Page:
16.001 Bird-cherry Ermine (Yponomeuta evonymella) nest, Cunnery wood, July 5th 2014, originally found by Chris Sutcliffe. I decided to take this nest home to determine the species as there was some uncertainty about the tree's identity. With just a couple of larvae present I thought it shouldn't be too much of a handful!

16.001 Bird-cherry Ermine  (Yponomeuta evonymella) larva, pupa and pupal cocoons, July 5th. After opening up the nest I soon realised there was a central nucleus of many pupal cocoons. Opening one up revealed a healthy moth pupa, all bodes well.

16.001 Bird-cherry Ermines  (Yponomeuta evonymella) emerging July 9th 2014. Three days later I was pleased that two adults had already emerged, but that didn't prepare me for the events of the following day when there was a constant stream of nearly 30 adults emerging from the pupal hub. They were everywhere in differing stages of drying off. It was all a bit overwhelming so out they all went in to a sheltered corner of the garden where they were left to their own devices.

16.001 Bird-cherry Ermine  (Yponomeuta evonymella) July 9th. The host tree was originally identified as a willow species but after the moths started to emerge it was soon clear that it could only be a Bird Cherry.
16.003 Apple Ermine (Yponomeuta malinellus) larval spinnings on cultivated apple at Park Wood crematorium, July 18th 2017.

16.005 Willow Ermine to MV light at Turgate Delph, Norland on Aug. 11th 2022. As seems to be the case with this species it landed nearby without entering the trap.

16.020 Hawthorn Ermine (Paraswammerdamia nebulella) captured by day on the garage, July 10th 05. 

New Bridge at Hardcastle Crags on Mar. 21st 2023. After recent strong winds there are quite a few Scots Pine boughs on the ground which facilitates checking for the feeding signs of micro moths. See below for a pleasing result.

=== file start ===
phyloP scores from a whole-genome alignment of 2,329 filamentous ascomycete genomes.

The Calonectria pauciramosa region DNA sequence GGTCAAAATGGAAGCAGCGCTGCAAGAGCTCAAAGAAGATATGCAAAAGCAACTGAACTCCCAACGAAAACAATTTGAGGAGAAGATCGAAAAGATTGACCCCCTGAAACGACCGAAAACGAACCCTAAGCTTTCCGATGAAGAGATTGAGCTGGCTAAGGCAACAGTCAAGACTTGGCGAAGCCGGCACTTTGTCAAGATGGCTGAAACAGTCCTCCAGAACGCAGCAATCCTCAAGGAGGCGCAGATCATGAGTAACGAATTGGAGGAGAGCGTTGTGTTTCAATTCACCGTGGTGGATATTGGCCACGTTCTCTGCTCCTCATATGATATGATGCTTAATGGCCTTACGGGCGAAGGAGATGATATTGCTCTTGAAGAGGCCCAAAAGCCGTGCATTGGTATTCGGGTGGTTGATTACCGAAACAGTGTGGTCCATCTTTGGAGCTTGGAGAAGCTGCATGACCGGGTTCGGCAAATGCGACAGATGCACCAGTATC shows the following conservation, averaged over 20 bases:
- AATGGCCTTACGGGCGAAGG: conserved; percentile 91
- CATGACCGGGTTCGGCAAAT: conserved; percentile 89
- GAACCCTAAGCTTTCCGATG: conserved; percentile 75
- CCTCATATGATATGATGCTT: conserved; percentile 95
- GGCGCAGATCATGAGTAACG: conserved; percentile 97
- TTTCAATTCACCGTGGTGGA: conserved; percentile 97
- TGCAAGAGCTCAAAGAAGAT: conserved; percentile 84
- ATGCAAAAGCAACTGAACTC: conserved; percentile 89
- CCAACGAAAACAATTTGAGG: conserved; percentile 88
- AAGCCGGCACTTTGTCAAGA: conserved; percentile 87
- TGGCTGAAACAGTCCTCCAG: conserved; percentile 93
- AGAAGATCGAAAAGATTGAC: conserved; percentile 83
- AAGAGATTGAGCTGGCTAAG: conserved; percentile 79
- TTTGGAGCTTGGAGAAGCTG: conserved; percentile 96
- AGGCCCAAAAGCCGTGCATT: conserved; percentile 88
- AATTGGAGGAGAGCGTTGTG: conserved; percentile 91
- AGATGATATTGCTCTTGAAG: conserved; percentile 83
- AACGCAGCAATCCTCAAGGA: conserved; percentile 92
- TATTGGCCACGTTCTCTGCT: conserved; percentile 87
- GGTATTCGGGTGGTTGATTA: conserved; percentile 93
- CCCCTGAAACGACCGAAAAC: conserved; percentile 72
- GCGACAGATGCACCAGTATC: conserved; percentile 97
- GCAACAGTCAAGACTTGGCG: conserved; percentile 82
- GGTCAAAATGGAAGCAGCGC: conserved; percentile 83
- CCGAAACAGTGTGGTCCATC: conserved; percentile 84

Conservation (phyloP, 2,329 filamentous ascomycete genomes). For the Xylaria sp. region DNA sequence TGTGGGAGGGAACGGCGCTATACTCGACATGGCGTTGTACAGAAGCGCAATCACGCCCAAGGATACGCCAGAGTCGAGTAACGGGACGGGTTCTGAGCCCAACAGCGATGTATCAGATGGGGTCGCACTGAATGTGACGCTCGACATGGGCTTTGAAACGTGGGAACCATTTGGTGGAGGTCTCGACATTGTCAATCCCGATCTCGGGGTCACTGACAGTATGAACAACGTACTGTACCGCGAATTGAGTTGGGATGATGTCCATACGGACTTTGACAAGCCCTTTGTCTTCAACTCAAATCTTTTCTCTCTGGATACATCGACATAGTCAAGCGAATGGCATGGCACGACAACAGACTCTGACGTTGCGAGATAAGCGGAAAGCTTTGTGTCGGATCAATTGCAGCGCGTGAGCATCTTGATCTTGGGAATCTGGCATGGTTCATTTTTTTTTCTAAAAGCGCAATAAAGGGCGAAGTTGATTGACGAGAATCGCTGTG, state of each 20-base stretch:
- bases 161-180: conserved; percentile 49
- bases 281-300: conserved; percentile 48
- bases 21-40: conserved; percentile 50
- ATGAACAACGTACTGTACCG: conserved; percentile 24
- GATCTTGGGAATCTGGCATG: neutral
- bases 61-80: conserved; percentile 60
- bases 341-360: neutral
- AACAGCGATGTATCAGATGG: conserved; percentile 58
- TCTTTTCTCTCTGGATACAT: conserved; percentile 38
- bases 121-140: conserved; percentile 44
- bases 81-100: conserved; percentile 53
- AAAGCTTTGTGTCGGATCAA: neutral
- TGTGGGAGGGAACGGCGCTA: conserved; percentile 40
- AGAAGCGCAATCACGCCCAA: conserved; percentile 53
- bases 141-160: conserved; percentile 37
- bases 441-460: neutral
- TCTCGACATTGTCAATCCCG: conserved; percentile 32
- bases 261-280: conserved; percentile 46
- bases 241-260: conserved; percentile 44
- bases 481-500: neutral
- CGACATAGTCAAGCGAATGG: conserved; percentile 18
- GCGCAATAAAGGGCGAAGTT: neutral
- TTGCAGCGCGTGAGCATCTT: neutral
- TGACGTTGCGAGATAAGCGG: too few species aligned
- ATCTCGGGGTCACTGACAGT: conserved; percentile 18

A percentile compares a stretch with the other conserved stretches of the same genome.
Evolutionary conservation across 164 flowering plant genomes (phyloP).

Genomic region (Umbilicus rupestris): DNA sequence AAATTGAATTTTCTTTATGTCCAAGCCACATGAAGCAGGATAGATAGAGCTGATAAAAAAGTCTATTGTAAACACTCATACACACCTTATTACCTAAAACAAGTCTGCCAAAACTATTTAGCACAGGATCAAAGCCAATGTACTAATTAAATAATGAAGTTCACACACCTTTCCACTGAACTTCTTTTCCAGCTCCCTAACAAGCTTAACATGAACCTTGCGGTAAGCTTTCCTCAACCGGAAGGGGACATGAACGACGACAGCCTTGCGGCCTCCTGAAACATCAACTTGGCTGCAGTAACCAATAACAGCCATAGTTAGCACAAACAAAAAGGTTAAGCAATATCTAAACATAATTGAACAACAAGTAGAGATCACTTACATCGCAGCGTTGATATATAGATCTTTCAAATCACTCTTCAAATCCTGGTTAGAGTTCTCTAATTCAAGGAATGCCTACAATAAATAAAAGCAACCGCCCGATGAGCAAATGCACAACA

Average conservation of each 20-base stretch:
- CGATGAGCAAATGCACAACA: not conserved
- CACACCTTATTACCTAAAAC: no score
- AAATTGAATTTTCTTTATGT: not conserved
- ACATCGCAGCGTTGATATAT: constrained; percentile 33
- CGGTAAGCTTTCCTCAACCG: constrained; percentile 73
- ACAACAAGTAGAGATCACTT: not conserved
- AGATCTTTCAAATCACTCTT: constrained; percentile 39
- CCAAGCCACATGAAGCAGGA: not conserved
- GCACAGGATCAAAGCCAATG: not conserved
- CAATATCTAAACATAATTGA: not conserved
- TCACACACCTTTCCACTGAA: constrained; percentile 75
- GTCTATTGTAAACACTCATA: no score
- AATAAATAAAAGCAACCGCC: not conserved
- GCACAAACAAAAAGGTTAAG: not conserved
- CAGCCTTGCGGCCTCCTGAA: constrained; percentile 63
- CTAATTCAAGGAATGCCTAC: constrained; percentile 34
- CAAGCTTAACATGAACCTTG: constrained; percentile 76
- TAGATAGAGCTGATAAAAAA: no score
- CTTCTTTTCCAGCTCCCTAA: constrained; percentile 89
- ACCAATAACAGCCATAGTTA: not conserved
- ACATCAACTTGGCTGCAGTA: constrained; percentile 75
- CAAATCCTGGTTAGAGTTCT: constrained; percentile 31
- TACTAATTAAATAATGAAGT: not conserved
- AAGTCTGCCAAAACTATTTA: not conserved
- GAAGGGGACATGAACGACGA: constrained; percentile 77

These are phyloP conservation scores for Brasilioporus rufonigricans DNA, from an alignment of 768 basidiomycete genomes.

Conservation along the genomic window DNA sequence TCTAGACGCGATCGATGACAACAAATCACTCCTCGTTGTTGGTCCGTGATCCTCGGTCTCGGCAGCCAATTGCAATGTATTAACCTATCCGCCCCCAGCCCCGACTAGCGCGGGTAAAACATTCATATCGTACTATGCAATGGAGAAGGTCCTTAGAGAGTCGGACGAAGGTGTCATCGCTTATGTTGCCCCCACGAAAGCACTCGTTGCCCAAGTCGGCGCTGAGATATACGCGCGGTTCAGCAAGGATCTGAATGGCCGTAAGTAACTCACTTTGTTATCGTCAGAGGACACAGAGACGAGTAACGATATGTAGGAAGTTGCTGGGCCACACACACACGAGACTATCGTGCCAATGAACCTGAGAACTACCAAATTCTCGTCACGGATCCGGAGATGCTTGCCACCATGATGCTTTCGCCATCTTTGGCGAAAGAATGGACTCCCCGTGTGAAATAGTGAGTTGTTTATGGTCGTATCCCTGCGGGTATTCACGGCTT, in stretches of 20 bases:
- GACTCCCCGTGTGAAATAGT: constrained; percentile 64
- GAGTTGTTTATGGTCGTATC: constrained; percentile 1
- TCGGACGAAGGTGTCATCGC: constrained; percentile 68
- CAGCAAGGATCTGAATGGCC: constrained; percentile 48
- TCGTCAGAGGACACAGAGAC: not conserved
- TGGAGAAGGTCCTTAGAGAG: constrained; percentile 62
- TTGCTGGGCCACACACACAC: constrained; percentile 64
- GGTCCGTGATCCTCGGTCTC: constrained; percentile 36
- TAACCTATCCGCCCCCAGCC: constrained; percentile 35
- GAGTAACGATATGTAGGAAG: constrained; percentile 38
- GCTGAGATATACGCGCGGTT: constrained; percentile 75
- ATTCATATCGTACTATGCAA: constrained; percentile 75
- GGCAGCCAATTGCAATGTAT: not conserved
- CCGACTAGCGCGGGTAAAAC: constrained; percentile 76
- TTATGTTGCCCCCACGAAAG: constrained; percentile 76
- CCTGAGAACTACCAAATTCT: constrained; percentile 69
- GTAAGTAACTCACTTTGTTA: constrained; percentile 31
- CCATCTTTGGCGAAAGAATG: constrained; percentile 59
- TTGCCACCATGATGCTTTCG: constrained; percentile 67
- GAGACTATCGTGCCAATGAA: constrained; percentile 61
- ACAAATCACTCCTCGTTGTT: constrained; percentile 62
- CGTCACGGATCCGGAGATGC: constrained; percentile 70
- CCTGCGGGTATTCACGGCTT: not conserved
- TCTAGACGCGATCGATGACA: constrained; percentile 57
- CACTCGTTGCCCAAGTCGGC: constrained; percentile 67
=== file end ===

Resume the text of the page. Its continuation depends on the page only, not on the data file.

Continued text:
16.022 Brown Pine Ermine (Cedestis subfasciella) larva and mine found on the Scots Pine branch pictured above. The needles are about 1mm wide.

16.022 Brown Pine Ermine (Cedestis subfasciella) larva and mine found in a Scots Pine needle at Hollin Hall, Hardcastle Crags on Apr. 3rd 2023. The black thoracic legs and brown head are just visible.
A perfect visual representation of what moth larvae do best, fresh, green vegetation going in one end and brown waste coming out of the other.

6.022 Brown Pine Ermine (Cedestis subfasciella) larva. Eight days after the mine was collected the larva has now emerged and is resting before pupation.

16.022 Brown Pine Ermine (Cedestis subfasciella) pupa on Apr. 24th 2023. Eight days after vacating the mine the larva has finally pupated.

6.022 Brown Pine Ermine (Cedestis subfasciella) pupa on May 5th, details above. Eleven days later and the pupa is developing nicely.

16.022 Brown Pine Ermine (Cedestis subfasciella) pupa on May 8th, details above. The wing pattern is showing through clearly now, emergence is not too far off.

16.022 Brown Pine Ermine (Cedestis subfasciella), May 10th, details above. The moth has finally emerged with not a scale out of place.

17.003 Honeysuckle Moth (Ypsolopha dentella) in the garden, July 13th 05. Captured by day.

17.005 Wainscot Smudge (Ypsolopha scabrella) in the kitchen, Aug. 2nd 2010. Captured at night.

17.010 White-shouldered Smudge (Ypsolopha parenthesella) at North Dean meadow on July 15th 06. This was back in the day when I used to photograph moths in the early morning gloom with a Cool Light attached to my Nikon Coolpix. Happy days!

17.011 Variable Smudge (Ypsolopha ustella) at North Dean wood on Sept. 14th 09. Captured by day.

17.012 Pied Smudge (Ypsolopha sequella), North Dean wood, Sept. 1st 08. Captured by day. 

18.001 Diamond-back Moth disturbed by day at Hollas Lane Nature Reserve, May 19th 2019.

18.003 Grey-streaked Diamond-back (Plutella porectella) at a canal-side field near West Vale on May 21st 2014. A field observation on Common Nettle. Considering the large amount of the moth's foodplant, Dame's Violet, growing on the site it's not surprising to find this species here. 

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